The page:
ANALYSIS / OPINION:
Earlier this year, the country’s Conservatives used a huge amount of powder targeting the equality law – and for good reason. The law represents an unprecedented takeover by the left that would not only enshrine a new sexual orthodoxy, but unilaterally redefine federal anti-discrimination law.
Worse, it would eliminate Americans’ right to use the Restoration of Religious Freedom Act (RFRA) to defend against specious claims that they have discriminated against someone.
The equality law may be stuck for now, but it’s not dead. And unbeknownst to many conservatives who have heard a lot about the law, House and Senate Democrats also introduced S.1021, the law on equal access to abortion coverage in the health insurance (EACH), which would remove RFRA’s protection against efforts to expand what is known as the right to abortion.
Sponsored in the upper house by Senator Tammy Duckworth (D-Ill.) And 28 of her progressive co-sponsors, the bill would require federal health care programs like Medicaid or the Federal Employees Health Benefit Plan to cover services abortion. It would also require federal institutions to provide access to these services – and, to pay for them, allow qualified health plans to use the Health Insurance Market Tax Credit, which was designed to help people with low income to afford health insurance. (Such use is currently prohibited by federal law.)
The EACH law, now stuck in committee, employs an impressive collection of left-wing favorite dog whistles, such as “systematic discrimination”, “cross-oppressions” and “Blacks, Aboriginals and Other People of Color (BIPOC)”. And despite the fact that only biological women can conceive – and therefore get abortions – this includes the still perplexed “LGBTQ people”.
A companion bill, HR 2234, was introduced to the House by Rep. Barbara Lee (D-Calif.) And 163 co-sponsors. It was recently referred to the Health Subcommittee by the Veterans Affairs Committee.
The EACH Act alone would be problematic for its proposal to secure abortion services in federal facilities and through federal programs. But, as is the case with other bills proposed to the 117th Congress, it appears to be yet another attempt at codification of Roe v. Wade.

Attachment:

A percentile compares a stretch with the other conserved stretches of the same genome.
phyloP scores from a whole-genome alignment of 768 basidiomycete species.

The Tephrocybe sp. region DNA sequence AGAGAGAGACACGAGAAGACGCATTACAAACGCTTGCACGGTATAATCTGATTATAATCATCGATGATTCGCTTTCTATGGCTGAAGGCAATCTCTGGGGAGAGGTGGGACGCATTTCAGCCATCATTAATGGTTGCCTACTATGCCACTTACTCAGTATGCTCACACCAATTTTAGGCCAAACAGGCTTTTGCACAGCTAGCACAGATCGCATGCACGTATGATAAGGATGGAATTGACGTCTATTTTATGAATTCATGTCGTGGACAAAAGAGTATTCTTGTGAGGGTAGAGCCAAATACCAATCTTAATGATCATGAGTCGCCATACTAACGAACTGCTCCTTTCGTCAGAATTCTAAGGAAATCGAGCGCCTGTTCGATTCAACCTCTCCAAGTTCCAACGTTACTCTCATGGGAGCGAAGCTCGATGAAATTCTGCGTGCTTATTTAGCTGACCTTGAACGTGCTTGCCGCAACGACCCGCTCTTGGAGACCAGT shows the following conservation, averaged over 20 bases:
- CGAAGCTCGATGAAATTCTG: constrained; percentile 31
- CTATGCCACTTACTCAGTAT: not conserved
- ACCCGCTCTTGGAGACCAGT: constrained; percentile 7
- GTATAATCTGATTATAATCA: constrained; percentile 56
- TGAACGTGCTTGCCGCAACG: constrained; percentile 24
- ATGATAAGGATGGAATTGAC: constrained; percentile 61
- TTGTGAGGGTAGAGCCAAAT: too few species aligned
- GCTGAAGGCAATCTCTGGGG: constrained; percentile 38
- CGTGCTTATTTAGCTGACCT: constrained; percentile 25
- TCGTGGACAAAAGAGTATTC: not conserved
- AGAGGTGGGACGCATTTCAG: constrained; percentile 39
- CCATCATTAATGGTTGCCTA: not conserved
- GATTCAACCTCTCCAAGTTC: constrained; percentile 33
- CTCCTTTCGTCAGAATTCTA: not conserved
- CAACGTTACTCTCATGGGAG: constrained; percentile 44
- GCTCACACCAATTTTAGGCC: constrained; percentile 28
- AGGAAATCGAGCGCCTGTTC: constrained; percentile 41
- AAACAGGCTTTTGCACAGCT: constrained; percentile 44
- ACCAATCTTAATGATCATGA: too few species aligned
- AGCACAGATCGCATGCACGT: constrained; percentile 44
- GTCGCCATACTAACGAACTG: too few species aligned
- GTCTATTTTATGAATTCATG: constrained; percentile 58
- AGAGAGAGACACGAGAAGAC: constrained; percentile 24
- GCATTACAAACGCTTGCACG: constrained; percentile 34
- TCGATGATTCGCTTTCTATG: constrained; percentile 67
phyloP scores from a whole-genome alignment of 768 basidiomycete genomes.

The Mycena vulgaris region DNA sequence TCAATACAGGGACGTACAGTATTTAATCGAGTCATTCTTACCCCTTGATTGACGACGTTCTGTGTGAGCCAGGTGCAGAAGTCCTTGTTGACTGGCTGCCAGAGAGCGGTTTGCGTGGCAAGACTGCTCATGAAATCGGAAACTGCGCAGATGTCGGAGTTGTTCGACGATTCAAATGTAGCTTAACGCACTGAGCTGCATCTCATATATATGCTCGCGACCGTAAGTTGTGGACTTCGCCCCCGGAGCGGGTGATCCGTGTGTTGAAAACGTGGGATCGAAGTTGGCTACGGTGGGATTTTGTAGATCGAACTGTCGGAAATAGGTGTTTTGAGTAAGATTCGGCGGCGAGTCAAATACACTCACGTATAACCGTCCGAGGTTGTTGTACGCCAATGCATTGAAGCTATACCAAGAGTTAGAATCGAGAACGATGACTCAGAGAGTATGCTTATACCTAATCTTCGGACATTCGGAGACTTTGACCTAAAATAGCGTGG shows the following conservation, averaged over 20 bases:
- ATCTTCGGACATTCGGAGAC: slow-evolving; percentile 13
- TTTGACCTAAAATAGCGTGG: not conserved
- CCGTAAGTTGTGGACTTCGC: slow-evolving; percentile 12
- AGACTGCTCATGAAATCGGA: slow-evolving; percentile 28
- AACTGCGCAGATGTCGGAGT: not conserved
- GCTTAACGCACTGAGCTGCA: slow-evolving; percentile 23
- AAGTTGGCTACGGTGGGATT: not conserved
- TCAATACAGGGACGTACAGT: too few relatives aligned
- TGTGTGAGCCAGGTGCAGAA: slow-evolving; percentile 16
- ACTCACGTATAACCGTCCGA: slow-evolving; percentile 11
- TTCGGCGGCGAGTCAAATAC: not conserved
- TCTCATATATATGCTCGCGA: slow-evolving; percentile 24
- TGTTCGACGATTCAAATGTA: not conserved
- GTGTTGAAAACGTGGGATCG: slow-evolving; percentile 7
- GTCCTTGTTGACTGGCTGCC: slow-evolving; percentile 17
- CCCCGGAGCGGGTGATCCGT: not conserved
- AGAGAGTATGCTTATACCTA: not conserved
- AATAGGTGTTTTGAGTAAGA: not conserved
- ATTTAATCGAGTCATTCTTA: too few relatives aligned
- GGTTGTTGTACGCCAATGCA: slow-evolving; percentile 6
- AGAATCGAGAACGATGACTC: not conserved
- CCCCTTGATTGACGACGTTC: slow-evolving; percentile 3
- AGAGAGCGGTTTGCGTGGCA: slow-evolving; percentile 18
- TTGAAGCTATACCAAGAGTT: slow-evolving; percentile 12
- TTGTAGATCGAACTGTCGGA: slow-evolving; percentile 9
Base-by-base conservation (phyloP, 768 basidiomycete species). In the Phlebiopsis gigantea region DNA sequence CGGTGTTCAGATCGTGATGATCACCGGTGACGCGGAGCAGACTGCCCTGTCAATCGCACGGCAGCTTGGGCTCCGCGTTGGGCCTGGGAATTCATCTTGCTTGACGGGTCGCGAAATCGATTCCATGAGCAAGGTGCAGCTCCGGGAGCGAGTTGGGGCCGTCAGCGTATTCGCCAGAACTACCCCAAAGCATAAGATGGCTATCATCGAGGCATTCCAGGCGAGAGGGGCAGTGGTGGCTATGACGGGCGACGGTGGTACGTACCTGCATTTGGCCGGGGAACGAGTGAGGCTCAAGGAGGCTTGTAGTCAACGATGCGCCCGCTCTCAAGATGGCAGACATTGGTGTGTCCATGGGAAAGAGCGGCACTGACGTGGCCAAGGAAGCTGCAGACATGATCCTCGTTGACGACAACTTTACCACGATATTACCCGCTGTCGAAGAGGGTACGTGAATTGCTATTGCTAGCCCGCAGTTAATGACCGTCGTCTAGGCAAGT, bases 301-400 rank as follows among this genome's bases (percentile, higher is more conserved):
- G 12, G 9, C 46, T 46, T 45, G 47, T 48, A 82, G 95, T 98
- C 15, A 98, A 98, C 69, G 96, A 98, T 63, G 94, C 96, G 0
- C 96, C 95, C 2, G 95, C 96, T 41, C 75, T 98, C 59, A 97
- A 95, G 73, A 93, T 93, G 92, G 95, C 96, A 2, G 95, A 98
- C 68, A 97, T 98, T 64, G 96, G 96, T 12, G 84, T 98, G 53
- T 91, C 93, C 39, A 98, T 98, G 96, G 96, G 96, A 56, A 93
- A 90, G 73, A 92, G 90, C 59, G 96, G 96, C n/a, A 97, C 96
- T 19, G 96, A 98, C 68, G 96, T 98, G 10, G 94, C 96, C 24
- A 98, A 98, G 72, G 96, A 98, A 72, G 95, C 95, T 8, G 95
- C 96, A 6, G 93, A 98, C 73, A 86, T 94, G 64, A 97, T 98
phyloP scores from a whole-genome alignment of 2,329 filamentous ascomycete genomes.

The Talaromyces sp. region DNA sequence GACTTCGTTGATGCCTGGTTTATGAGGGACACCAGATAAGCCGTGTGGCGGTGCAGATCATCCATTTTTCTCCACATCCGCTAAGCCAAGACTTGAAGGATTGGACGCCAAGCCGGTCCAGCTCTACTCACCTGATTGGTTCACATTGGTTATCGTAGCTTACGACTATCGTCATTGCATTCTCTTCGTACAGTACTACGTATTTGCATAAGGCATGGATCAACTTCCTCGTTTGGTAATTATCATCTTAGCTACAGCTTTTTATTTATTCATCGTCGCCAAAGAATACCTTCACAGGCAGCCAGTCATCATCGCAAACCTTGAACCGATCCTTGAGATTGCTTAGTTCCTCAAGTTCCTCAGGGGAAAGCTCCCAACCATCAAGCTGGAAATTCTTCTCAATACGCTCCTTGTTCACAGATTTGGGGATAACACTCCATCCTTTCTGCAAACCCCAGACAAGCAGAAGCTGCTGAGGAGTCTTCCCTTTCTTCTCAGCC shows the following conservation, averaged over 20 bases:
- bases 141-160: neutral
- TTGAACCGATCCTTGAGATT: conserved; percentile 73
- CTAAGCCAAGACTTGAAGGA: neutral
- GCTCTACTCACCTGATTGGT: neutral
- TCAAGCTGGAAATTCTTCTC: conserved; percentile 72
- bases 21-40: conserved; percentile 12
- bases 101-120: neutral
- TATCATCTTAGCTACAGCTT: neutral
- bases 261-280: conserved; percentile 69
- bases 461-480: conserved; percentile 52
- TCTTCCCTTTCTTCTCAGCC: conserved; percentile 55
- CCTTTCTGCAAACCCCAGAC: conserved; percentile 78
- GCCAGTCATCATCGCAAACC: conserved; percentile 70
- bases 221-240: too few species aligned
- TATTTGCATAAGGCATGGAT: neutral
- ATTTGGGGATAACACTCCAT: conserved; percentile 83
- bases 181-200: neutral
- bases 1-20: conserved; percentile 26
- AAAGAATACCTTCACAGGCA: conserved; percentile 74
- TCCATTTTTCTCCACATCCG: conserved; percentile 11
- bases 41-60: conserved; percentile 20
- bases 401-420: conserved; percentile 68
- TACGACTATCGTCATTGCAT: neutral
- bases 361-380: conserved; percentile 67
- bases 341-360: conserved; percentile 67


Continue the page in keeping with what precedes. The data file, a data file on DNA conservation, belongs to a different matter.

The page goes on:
In this regard, he joins the Women’s Health Protection Act, which was introduced (for the second time) by Senator Richard Blumenthal (D-Conn) last month. More recently, House Democrats introduced a spending bill for the Department of Health and Human Services without including the Hyde Amendment’s traditional ban on federal funding for abortions.
Together, these bills form a nefarious trio: one requires federal health care programs and facilities to cover abortion, the other ensures that taxpayer dollars go to abortion providers, and the other removes virtually all state limitations on abortions, thereby codifying abortion policy at the national level.
Couple that with EACH’s explicit denial of RFRA protection for employees who refuse to participate in the interruption of unborn life because of their religious beliefs, and the stage is set for another battle royale.
Conservatives must once again set their sights on Capitol Hill in order not only to protect unborn children but also to frustrate renewed efforts to eliminate RFRA – an act once so popular and bipartisan that it has been passed by both houses of Congress almost unanimously after being introduced by the senator. Chuck Schumer (DN.Y.) in 1993.
Now that the Supreme Court is considering considering Dobbs v. Jackson Women’s Health Organization during its fall term – a case in which the High Court will determine whether predictability restrictions on abortion are unconstitutional – the EACH Act more clearly tips the left hand on issues related to abortion policy. The bill not only intensifies calls from the left for the expansion of abortion, but reminds Americans that many people, including members of Congress, believe religious faith should only be practiced behind the door. from the church.
With the EACH Act’s explicit exemption from the application of the RFRA, thoughtful Americans could more easily recognize that, despite claims to the contrary, abortion advocacy has never been “safe, legal, rare.” These are party lines and progressive activism.
It’s about demanding that all Americans accept the idea that it’s okay to treat unborn lives as nothing more than a throwaway inconvenience – an opinion all Americans should reject.
- Sarah Parshall Perry is a legal researcher at the Meese Center for Legal and Judicial Studies at the Heritage Foundation (heritage.org).